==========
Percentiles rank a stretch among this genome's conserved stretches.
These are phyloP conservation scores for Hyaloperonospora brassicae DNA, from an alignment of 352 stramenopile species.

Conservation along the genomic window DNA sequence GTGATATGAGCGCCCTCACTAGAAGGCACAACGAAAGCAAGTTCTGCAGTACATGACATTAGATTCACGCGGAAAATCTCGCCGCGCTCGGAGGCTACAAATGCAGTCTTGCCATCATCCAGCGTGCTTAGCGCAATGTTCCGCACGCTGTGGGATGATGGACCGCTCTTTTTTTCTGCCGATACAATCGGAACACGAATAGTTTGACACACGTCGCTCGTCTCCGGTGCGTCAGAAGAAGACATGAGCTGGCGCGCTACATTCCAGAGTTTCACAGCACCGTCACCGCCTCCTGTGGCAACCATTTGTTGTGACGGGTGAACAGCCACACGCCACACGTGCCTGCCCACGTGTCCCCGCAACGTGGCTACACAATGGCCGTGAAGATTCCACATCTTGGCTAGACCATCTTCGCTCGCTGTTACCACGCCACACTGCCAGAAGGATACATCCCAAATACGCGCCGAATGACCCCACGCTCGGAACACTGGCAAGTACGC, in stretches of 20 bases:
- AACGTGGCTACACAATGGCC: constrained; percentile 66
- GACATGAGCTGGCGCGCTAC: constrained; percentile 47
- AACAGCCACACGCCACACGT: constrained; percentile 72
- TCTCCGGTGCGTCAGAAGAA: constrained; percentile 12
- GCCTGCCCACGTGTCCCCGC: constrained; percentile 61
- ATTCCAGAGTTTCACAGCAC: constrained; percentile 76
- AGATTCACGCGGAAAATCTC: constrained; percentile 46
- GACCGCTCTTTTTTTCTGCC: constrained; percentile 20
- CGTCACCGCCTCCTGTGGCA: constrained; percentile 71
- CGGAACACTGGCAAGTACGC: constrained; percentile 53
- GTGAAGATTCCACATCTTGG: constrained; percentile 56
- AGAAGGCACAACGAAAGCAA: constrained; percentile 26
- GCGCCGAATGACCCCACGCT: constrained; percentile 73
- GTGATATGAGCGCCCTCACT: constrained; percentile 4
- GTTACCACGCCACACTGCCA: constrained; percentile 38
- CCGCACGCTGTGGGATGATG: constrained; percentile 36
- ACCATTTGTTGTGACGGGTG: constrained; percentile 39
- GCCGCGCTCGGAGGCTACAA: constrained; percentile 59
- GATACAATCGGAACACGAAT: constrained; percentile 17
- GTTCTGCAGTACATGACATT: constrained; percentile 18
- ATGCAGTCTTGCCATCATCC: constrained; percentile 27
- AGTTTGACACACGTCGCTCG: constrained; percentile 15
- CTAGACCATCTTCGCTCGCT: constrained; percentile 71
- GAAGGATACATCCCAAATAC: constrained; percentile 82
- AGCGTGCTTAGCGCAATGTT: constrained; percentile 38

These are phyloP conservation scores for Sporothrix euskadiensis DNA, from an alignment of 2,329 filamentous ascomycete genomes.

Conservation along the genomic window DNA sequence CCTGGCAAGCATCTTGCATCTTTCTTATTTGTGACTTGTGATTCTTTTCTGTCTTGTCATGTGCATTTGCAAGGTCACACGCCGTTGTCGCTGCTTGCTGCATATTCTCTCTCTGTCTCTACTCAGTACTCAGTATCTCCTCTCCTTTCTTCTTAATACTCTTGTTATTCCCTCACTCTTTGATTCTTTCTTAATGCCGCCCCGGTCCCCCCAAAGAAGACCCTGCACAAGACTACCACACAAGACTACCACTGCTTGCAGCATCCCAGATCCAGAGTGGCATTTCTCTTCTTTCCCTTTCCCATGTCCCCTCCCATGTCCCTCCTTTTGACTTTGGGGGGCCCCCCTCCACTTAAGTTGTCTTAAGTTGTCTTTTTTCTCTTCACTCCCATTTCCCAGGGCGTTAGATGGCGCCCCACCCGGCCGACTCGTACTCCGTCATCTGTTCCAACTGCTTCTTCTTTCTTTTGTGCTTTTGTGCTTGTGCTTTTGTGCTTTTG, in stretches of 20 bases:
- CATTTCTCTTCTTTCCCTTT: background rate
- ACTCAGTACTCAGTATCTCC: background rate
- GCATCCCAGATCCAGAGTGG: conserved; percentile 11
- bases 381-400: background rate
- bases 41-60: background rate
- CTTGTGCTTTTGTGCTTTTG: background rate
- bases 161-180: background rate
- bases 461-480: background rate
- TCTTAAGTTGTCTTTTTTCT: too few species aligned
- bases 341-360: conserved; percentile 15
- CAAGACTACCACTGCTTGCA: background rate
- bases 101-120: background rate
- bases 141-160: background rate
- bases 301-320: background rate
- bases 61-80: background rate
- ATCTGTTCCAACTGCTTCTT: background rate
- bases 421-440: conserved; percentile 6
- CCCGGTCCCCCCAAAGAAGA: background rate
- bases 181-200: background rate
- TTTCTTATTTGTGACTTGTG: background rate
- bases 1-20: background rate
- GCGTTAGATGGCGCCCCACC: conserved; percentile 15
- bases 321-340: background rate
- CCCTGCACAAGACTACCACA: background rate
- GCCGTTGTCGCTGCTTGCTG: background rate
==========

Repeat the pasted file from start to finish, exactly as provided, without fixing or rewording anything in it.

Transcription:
Percentiles rank a stretch among this genome's conserved stretches.
These are phyloP conservation scores for Hyaloperonospora brassicae DNA, from an alignment of 352 stramenopile species.

Conservation along the genomic window DNA sequence GTGATATGAGCGCCCTCACTAGAAGGCACAACGAAAGCAAGTTCTGCAGTACATGACATTAGATTCACGCGGAAAATCTCGCCGCGCTCGGAGGCTACAAATGCAGTCTTGCCATCATCCAGCGTGCTTAGCGCAATGTTCCGCACGCTGTGGGATGATGGACCGCTCTTTTTTTCTGCCGATACAATCGGAACACGAATAGTTTGACACACGTCGCTCGTCTCCGGTGCGTCAGAAGAAGACATGAGCTGGCGCGCTACATTCCAGAGTTTCACAGCACCGTCACCGCCTCCTGTGGCAACCATTTGTTGTGACGGGTGAACAGCCACACGCCACACGTGCCTGCCCACGTGTCCCCGCAACGTGGCTACACAATGGCCGTGAAGATTCCACATCTTGGCTAGACCATCTTCGCTCGCTGTTACCACGCCACACTGCCAGAAGGATACATCCCAAATACGCGCCGAATGACCCCACGCTCGGAACACTGGCAAGTACGC, in stretches of 20 bases:
- AACGTGGCTACACAATGGCC: constrained; percentile 66
- GACATGAGCTGGCGCGCTAC: constrained; percentile 47
- AACAGCCACACGCCACACGT: constrained; percentile 72
- TCTCCGGTGCGTCAGAAGAA: constrained; percentile 12
- GCCTGCCCACGTGTCCCCGC: constrained; percentile 61
- ATTCCAGAGTTTCACAGCAC: constrained; percentile 76
- AGATTCACGCGGAAAATCTC: constrained; percentile 46
- GACCGCTCTTTTTTTCTGCC: constrained; percentile 20
- CGTCACCGCCTCCTGTGGCA: constrained; percentile 71
- CGGAACACTGGCAAGTACGC: constrained; percentile 53
- GTGAAGATTCCACATCTTGG: constrained; percentile 56
- AGAAGGCACAACGAAAGCAA: constrained; percentile 26
- GCGCCGAATGACCCCACGCT: constrained; percentile 73
- GTGATATGAGCGCCCTCACT: constrained; percentile 4
- GTTACCACGCCACACTGCCA: constrained; percentile 38
- CCGCACGCTGTGGGATGATG: constrained; percentile 36
- ACCATTTGTTGTGACGGGTG: constrained; percentile 39
- GCCGCGCTCGGAGGCTACAA: constrained; percentile 59
- GATACAATCGGAACACGAAT: constrained; percentile 17
- GTTCTGCAGTACATGACATT: constrained; percentile 18
- ATGCAGTCTTGCCATCATCC: constrained; percentile 27
- AGTTTGACACACGTCGCTCG: constrained; percentile 15
- CTAGACCATCTTCGCTCGCT: constrained; percentile 71
- GAAGGATACATCCCAAATAC: constrained; percentile 82
- AGCGTGCTTAGCGCAATGTT: constrained; percentile 38

These are phyloP conservation scores for Sporothrix euskadiensis DNA, from an alignment of 2,329 filamentous ascomycete genomes.

Conservation along the genomic window DNA sequence CCTGGCAAGCATCTTGCATCTTTCTTATTTGTGACTTGTGATTCTTTTCTGTCTTGTCATGTGCATTTGCAAGGTCACACGCCGTTGTCGCTGCTTGCTGCATATTCTCTCTCTGTCTCTACTCAGTACTCAGTATCTCCTCTCCTTTCTTCTTAATACTCTTGTTATTCCCTCACTCTTTGATTCTTTCTTAATGCCGCCCCGGTCCCCCCAAAGAAGACCCTGCACAAGACTACCACACAAGACTACCACTGCTTGCAGCATCCCAGATCCAGAGTGGCATTTCTCTTCTTTCCCTTTCCCATGTCCCCTCCCATGTCCCTCCTTTTGACTTTGGGGGGCCCCCCTCCACTTAAGTTGTCTTAAGTTGTCTTTTTTCTCTTCACTCCCATTTCCCAGGGCGTTAGATGGCGCCCCACCCGGCCGACTCGTACTCCGTCATCTGTTCCAACTGCTTCTTCTTTCTTTTGTGCTTTTGTGCTTGTGCTTTTGTGCTTTTG, in stretches of 20 bases:
- CATTTCTCTTCTTTCCCTTT: background rate
- ACTCAGTACTCAGTATCTCC: background rate
- GCATCCCAGATCCAGAGTGG: conserved; percentile 11
- bases 381-400: background rate
- bases 41-60: background rate
- CTTGTGCTTTTGTGCTTTTG: background rate
- bases 161-180: background rate
- bases 461-480: background rate
- TCTTAAGTTGTCTTTTTTCT: too few species aligned
- bases 341-360: conserved; percentile 15
- CAAGACTACCACTGCTTGCA: background rate
- bases 101-120: background rate
- bases 141-160: background rate
- bases 301-320: background rate
- bases 61-80: background rate
- ATCTGTTCCAACTGCTTCTT: background rate
- bases 421-440: conserved; percentile 6
- CCCGGTCCCCCCAAAGAAGA: background rate
- bases 181-200: background rate
- TTTCTTATTTGTGACTTGTG: background rate
- bases 1-20: background rate
- GCGTTAGATGGCGCCCCACC: conserved; percentile 15
- bases 321-340: background rate
- CCCTGCACAAGACTACCACA: background rate
- GCCGTTGTCGCTGCTTGCTG: background rate